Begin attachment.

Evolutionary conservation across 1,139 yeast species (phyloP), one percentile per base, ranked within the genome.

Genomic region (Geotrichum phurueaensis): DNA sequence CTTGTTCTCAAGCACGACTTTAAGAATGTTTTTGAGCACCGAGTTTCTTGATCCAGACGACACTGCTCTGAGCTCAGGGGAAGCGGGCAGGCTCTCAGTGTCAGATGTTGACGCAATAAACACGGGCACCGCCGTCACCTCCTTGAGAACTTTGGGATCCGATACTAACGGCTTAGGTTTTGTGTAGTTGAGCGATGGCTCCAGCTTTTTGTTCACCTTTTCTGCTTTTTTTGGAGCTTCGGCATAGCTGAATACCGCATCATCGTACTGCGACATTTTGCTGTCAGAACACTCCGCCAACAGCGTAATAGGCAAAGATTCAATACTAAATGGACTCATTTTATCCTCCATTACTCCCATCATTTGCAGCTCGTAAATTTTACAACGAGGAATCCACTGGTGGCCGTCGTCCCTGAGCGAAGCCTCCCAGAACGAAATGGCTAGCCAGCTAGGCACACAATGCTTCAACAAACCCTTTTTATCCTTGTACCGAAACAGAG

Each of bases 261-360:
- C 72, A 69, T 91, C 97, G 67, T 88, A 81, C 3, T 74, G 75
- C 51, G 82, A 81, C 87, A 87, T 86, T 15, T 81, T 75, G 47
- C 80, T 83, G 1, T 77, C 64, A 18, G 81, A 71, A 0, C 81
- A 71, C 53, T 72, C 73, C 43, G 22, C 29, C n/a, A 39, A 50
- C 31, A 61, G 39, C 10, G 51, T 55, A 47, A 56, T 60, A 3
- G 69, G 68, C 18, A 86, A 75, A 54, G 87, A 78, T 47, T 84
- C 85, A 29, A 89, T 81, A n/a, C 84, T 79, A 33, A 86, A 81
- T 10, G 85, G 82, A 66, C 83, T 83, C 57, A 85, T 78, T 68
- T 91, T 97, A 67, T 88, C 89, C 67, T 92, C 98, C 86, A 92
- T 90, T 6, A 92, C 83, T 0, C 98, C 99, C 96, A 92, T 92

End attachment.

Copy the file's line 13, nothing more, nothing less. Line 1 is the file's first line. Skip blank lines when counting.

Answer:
- T 90, T 6, A 92, C 83, T 0, C 98, C 99, C 96, A 92, T 92